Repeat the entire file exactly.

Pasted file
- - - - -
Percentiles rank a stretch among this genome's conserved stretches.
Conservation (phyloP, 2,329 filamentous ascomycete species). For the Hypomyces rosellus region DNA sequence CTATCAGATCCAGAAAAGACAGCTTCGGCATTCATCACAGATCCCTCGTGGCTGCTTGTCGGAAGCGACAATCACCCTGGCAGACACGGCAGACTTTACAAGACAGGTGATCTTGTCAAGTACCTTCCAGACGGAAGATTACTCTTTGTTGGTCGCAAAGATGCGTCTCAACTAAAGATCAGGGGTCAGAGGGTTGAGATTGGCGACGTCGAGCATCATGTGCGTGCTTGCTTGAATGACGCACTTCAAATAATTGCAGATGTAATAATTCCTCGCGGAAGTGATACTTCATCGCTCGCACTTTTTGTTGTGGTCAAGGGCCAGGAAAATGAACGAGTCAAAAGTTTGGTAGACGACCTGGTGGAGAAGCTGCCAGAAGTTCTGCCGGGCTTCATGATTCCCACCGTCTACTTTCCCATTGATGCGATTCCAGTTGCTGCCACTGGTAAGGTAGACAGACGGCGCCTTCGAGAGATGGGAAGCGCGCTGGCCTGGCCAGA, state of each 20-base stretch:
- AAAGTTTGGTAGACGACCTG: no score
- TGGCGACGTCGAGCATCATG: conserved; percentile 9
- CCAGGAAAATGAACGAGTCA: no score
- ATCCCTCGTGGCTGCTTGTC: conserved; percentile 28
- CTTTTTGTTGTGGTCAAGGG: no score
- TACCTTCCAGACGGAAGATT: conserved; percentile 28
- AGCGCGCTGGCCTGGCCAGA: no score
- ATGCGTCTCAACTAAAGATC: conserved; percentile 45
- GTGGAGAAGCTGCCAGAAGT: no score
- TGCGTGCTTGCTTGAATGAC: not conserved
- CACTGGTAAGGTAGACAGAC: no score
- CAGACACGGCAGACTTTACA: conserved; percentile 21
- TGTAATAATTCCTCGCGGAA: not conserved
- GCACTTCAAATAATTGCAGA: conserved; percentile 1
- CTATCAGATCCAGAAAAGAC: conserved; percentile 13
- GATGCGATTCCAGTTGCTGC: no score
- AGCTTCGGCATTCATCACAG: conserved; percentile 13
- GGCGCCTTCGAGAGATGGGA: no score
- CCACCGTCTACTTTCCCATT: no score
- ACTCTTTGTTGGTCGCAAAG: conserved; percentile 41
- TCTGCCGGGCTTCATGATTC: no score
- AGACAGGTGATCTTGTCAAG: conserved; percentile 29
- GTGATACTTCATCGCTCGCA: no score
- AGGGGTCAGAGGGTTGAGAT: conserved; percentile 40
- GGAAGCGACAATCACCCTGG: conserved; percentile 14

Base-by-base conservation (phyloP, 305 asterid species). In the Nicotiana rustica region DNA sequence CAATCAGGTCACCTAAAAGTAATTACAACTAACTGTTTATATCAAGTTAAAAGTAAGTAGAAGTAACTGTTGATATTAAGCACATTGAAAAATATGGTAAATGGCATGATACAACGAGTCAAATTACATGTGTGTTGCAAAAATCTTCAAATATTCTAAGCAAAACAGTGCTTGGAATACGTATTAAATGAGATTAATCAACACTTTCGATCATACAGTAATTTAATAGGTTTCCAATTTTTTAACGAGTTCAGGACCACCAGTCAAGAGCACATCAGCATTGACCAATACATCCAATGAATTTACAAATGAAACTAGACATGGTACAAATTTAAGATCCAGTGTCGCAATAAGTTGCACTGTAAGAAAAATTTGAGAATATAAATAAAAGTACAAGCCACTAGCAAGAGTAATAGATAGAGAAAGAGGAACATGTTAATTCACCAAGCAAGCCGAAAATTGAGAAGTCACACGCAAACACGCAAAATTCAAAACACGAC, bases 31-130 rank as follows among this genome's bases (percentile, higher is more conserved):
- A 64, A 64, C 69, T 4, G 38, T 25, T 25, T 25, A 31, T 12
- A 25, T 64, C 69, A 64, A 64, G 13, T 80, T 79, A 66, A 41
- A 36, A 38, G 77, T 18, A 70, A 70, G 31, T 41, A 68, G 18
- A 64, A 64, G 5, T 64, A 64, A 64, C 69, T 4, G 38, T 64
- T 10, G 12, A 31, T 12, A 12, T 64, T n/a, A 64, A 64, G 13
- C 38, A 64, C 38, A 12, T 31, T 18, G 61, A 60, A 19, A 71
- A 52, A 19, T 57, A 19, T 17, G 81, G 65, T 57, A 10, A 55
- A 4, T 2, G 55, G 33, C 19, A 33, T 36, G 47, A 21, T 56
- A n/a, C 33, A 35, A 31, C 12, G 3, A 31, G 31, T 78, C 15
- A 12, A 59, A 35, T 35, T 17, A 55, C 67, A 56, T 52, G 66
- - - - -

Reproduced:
Percentiles rank a stretch among this genome's conserved stretches.
Conservation (phyloP, 2,329 filamentous ascomycete species). For the Hypomyces rosellus region DNA sequence CTATCAGATCCAGAAAAGACAGCTTCGGCATTCATCACAGATCCCTCGTGGCTGCTTGTCGGAAGCGACAATCACCCTGGCAGACACGGCAGACTTTACAAGACAGGTGATCTTGTCAAGTACCTTCCAGACGGAAGATTACTCTTTGTTGGTCGCAAAGATGCGTCTCAACTAAAGATCAGGGGTCAGAGGGTTGAGATTGGCGACGTCGAGCATCATGTGCGTGCTTGCTTGAATGACGCACTTCAAATAATTGCAGATGTAATAATTCCTCGCGGAAGTGATACTTCATCGCTCGCACTTTTTGTTGTGGTCAAGGGCCAGGAAAATGAACGAGTCAAAAGTTTGGTAGACGACCTGGTGGAGAAGCTGCCAGAAGTTCTGCCGGGCTTCATGATTCCCACCGTCTACTTTCCCATTGATGCGATTCCAGTTGCTGCCACTGGTAAGGTAGACAGACGGCGCCTTCGAGAGATGGGAAGCGCGCTGGCCTGGCCAGA, state of each 20-base stretch:
- AAAGTTTGGTAGACGACCTG: no score
- TGGCGACGTCGAGCATCATG: conserved; percentile 9
- CCAGGAAAATGAACGAGTCA: no score
- ATCCCTCGTGGCTGCTTGTC: conserved; percentile 28
- CTTTTTGTTGTGGTCAAGGG: no score
- TACCTTCCAGACGGAAGATT: conserved; percentile 28
- AGCGCGCTGGCCTGGCCAGA: no score
- ATGCGTCTCAACTAAAGATC: conserved; percentile 45
- GTGGAGAAGCTGCCAGAAGT: no score
- TGCGTGCTTGCTTGAATGAC: not conserved
- CACTGGTAAGGTAGACAGAC: no score
- CAGACACGGCAGACTTTACA: conserved; percentile 21
- TGTAATAATTCCTCGCGGAA: not conserved
- GCACTTCAAATAATTGCAGA: conserved; percentile 1
- CTATCAGATCCAGAAAAGAC: conserved; percentile 13
- GATGCGATTCCAGTTGCTGC: no score
- AGCTTCGGCATTCATCACAG: conserved; percentile 13
- GGCGCCTTCGAGAGATGGGA: no score
- CCACCGTCTACTTTCCCATT: no score
- ACTCTTTGTTGGTCGCAAAG: conserved; percentile 41
- TCTGCCGGGCTTCATGATTC: no score
- AGACAGGTGATCTTGTCAAG: conserved; percentile 29
- GTGATACTTCATCGCTCGCA: no score
- AGGGGTCAGAGGGTTGAGAT: conserved; percentile 40
- GGAAGCGACAATCACCCTGG: conserved; percentile 14

Base-by-base conservation (phyloP, 305 asterid species). In the Nicotiana rustica region DNA sequence CAATCAGGTCACCTAAAAGTAATTACAACTAACTGTTTATATCAAGTTAAAAGTAAGTAGAAGTAACTGTTGATATTAAGCACATTGAAAAATATGGTAAATGGCATGATACAACGAGTCAAATTACATGTGTGTTGCAAAAATCTTCAAATATTCTAAGCAAAACAGTGCTTGGAATACGTATTAAATGAGATTAATCAACACTTTCGATCATACAGTAATTTAATAGGTTTCCAATTTTTTAACGAGTTCAGGACCACCAGTCAAGAGCACATCAGCATTGACCAATACATCCAATGAATTTACAAATGAAACTAGACATGGTACAAATTTAAGATCCAGTGTCGCAATAAGTTGCACTGTAAGAAAAATTTGAGAATATAAATAAAAGTACAAGCCACTAGCAAGAGTAATAGATAGAGAAAGAGGAACATGTTAATTCACCAAGCAAGCCGAAAATTGAGAAGTCACACGCAAACACGCAAAATTCAAAACACGAC, bases 31-130 rank as follows among this genome's bases (percentile, higher is more conserved):
- A 64, A 64, C 69, T 4, G 38, T 25, T 25, T 25, A 31, T 12
- A 25, T 64, C 69, A 64, A 64, G 13, T 80, T 79, A 66, A 41
- A 36, A 38, G 77, T 18, A 70, A 70, G 31, T 41, A 68, G 18
- A 64, A 64, G 5, T 64, A 64, A 64, C 69, T 4, G 38, T 64
- T 10, G 12, A 31, T 12, A 12, T 64, T n/a, A 64, A 64, G 13
- C 38, A 64, C 38, A 12, T 31, T 18, G 61, A 60, A 19, A 71
- A 52, A 19, T 57, A 19, T 17, G 81, G 65, T 57, A 10, A 55
- A 4, T 2, G 55, G 33, C 19, A 33, T 36, G 47, A 21, T 56
- A n/a, C 33, A 35, A 31, C 12, G 3, A 31, G 31, T 78, C 15
- A 12, A 59, A 35, T 35, T 17, A 55, C 67, A 56, T 52, G 66